As discussed above, sometimes including even a tiny bit of meat, like a ham hock or ¼lb. of bacon, can make a huge flavor difference, and can significantly impact how satisfied and full a dish makes you feel. Mark Bittman’s cookbooks include quite a few recipes that fit this bill, as do cookbooks on various ethnic cuisines (meat has traditionally been far less abundant than today, so culinary traditions from around the world have developed recipes that call for it in small amounts). Or, you can adapt vegetarian recipes by adding a small amount of meat. I will be posting recipes like this in the future.

2. Use meat as a replacement for something else in a dish.
Recently, I cooked chickpea and chicken dish that suggested, as a possible variation, replacing the chicken with eggplant. My first thought was that it would obviously be cheaper to cook the dish with eggplant, but upon inspection at my food co-op, I realized that free-range chicken thighs and organic eggplant are approximately the same price per pound, so in this case, it’s actually no more expensive to cook with meat! You can swap one or more vegetables for meat in virtually any recipe.

3. Focus on cheaper meats.
At this point in my evolution as an omnivore, I have only the most rudimentary grasp on all the different kinds of meats out there and how much they each cost. However, I have noticed that there seems to be a lot of variation in price (I’m incredibly astute, I know). Free-range organic boneless skinless chicken breasts, for example, cost a whopping $7.29/lb at my food co-op (I almost died when I saw that), where as chicken thighs, from the exact same chickens, are $2.29/lb. Upon making this discovery, I set out to find recipes that either called for chicken thighs specifically, or could be adapted to work with chicken thighs, and this has suited me just fine. I’m sure there are all kinds of properties that boneless skinless chicken breasts have that boneful, skinful chicken thighs do not, but I have yet to feel deprived over it. In my mind, this is no different from rejecting recipes that call for expensive cheeses, bizarro varieties of olives, etc.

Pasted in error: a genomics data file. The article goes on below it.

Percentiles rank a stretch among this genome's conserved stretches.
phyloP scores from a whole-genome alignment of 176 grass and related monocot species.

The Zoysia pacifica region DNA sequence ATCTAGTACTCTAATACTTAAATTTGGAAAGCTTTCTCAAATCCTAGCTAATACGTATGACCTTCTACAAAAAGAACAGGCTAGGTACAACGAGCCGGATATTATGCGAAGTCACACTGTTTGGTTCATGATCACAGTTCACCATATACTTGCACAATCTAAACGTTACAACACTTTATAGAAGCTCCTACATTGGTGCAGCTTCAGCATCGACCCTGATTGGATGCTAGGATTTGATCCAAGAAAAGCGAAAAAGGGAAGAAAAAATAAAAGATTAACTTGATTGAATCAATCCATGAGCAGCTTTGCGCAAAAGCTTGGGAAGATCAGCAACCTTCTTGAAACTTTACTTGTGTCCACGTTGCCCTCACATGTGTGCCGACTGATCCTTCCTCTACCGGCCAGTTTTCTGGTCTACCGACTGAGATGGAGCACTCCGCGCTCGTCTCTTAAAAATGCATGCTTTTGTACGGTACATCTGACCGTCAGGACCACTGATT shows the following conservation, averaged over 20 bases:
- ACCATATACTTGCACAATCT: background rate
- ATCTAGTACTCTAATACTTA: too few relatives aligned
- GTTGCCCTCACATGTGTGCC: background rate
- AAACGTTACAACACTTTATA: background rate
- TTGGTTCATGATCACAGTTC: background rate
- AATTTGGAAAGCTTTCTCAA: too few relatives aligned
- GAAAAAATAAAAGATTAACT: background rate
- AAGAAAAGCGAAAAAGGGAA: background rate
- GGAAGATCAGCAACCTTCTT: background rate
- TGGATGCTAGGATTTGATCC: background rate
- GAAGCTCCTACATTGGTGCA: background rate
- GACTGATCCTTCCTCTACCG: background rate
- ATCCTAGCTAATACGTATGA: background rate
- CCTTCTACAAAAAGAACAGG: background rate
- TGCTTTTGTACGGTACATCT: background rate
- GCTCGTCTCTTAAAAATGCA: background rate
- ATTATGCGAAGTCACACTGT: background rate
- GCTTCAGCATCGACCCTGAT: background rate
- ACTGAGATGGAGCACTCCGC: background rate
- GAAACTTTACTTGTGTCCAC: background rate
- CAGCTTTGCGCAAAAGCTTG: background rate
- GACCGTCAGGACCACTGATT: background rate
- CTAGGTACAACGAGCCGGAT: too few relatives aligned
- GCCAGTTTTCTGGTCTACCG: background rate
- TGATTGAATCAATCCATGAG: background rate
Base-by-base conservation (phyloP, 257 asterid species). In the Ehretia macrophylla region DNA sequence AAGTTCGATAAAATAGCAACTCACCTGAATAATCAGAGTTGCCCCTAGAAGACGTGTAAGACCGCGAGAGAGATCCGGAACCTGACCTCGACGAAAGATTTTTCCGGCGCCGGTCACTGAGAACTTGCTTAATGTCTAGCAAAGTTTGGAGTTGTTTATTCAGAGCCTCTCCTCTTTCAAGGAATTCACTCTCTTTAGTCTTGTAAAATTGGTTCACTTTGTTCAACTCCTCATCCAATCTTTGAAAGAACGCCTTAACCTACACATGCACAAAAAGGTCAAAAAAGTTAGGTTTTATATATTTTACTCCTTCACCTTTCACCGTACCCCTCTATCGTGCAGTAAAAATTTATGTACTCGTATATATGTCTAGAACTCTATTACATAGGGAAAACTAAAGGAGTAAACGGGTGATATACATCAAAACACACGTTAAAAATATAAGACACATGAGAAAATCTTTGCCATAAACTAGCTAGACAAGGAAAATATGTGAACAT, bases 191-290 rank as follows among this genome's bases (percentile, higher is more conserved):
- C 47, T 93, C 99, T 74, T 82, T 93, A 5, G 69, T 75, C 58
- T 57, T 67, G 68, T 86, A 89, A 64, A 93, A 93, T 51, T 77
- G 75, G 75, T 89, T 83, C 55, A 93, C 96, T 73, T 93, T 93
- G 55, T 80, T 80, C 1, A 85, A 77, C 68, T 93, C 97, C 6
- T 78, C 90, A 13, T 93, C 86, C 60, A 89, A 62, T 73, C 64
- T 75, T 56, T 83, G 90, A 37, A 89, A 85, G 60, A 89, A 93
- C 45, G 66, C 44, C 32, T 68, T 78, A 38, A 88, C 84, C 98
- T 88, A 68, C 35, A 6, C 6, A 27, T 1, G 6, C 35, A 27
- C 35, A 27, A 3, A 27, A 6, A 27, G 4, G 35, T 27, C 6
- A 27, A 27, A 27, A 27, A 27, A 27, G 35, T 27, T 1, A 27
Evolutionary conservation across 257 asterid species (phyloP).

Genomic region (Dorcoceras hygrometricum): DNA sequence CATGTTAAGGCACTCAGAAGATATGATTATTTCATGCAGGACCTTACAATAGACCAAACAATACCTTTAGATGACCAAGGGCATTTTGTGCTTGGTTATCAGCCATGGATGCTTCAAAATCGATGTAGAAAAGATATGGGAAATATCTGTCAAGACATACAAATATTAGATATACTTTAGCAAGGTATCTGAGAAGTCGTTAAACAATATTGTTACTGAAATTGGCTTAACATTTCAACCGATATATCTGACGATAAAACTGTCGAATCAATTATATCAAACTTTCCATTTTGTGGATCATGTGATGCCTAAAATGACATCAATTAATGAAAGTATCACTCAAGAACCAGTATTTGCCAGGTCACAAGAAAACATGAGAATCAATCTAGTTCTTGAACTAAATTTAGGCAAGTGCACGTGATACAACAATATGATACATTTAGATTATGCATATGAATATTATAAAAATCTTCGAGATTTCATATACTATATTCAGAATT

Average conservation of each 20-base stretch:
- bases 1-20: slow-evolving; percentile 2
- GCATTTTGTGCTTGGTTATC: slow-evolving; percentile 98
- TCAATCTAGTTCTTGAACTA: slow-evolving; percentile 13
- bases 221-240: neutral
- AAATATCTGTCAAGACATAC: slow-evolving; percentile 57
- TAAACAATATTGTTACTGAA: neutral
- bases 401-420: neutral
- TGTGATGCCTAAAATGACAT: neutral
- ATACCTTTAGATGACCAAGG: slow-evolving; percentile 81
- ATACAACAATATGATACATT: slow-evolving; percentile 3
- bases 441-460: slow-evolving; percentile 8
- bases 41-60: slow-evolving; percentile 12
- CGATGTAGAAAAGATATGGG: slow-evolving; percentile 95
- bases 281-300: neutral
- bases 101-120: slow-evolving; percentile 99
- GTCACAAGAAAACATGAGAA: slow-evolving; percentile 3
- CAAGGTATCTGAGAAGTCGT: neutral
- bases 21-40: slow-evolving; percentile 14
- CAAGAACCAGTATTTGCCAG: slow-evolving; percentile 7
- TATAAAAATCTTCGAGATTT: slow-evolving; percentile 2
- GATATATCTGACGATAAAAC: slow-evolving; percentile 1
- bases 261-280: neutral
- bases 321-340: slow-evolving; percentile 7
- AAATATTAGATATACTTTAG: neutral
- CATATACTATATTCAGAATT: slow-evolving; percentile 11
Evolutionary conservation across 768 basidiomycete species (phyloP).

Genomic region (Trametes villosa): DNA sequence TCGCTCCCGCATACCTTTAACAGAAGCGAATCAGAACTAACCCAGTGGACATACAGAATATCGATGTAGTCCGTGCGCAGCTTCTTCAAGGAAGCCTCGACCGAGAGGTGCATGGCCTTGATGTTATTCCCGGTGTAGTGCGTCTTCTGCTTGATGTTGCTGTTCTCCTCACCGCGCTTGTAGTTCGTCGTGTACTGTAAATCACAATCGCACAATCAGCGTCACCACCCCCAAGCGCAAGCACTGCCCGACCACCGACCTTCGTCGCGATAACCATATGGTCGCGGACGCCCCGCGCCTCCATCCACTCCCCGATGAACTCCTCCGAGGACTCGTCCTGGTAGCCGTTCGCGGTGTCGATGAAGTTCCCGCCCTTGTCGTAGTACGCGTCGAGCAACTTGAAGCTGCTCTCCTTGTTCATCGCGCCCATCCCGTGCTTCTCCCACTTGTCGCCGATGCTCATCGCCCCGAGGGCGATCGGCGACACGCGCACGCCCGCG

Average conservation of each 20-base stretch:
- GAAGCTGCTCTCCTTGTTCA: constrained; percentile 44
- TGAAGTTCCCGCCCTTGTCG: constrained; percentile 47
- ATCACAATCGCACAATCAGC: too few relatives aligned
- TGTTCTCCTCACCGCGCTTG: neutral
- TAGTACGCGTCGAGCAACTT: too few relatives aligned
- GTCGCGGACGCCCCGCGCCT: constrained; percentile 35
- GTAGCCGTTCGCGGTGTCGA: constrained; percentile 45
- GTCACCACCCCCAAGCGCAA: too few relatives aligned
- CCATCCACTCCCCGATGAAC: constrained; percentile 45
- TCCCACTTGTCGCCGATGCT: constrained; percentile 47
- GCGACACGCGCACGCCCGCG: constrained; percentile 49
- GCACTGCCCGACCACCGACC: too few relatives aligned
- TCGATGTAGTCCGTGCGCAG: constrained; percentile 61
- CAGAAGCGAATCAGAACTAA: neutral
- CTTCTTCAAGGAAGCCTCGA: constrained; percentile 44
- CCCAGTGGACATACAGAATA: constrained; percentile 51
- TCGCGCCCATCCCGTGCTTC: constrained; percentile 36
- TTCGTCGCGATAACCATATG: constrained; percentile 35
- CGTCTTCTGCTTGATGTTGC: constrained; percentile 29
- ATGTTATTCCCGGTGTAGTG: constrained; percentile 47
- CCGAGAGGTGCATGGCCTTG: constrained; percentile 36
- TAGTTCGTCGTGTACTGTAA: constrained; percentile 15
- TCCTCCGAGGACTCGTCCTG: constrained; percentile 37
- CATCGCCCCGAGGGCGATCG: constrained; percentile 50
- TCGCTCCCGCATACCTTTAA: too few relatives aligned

Bonus strategy: Splurge occasionally.
As with all things in life, keeping up good food and money habits is a lot easier if you occasionally give yourself a break. Craving a huge, juicy steak? Treat yourself to one, if you can afford it. It will make it easier in the long run to maintain a lower level of meat consumption.

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Alright, I’ll leave you with this final thought: There’s been a lot of buzz in recent years over the health benefits of eating less meat and more plants – including not just veggies but also things like beans, lentils, and whole grains. Which means that cutting back on your meat consumption to save money can actually provide you with a healthier, more nutritious (and more environmentally-sound) diet in the process. It’s not very often that life works out so conveniently, eh?

Next up: another great recipe for yummy, cheapo cooking.

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1 Comment

Filed under Cheap Eating Philosophy, Cheap Eating Strategies

One response to “The Question of Meat: the Elephant in the Room That is Budget Cooking

  1. Rona

    With the cost of vegetables high as they are these days, for example, sweet potatoes usually over $1/lb., unless one lives where they can grow and can their own (out of the question where I live at 8,500 ft.) meat is sometimes the cheapest part of a meal I prepare. At the 50% off bin, I find all kinds of fresh meats, and with beef the aging is an asset. With chicken and fish, I freeze or cook the same day. I have a freezer full of salmon, tuna, chicken, and beef, that cost me anywhere between 75 cents (chicken thighs) to $4 a pound (salmon) because I often find 50% off of a reduced sale price, and stock up. No such opportunity with veggies, except during the summer if I can time my visit to the farmers’ market for just when they are packing up to leave. So one shouldn’t assume that meat is not a budget smart choice. Also, cheaper cuts of meat when marinated with some pineapple juice can be very tender and tasty.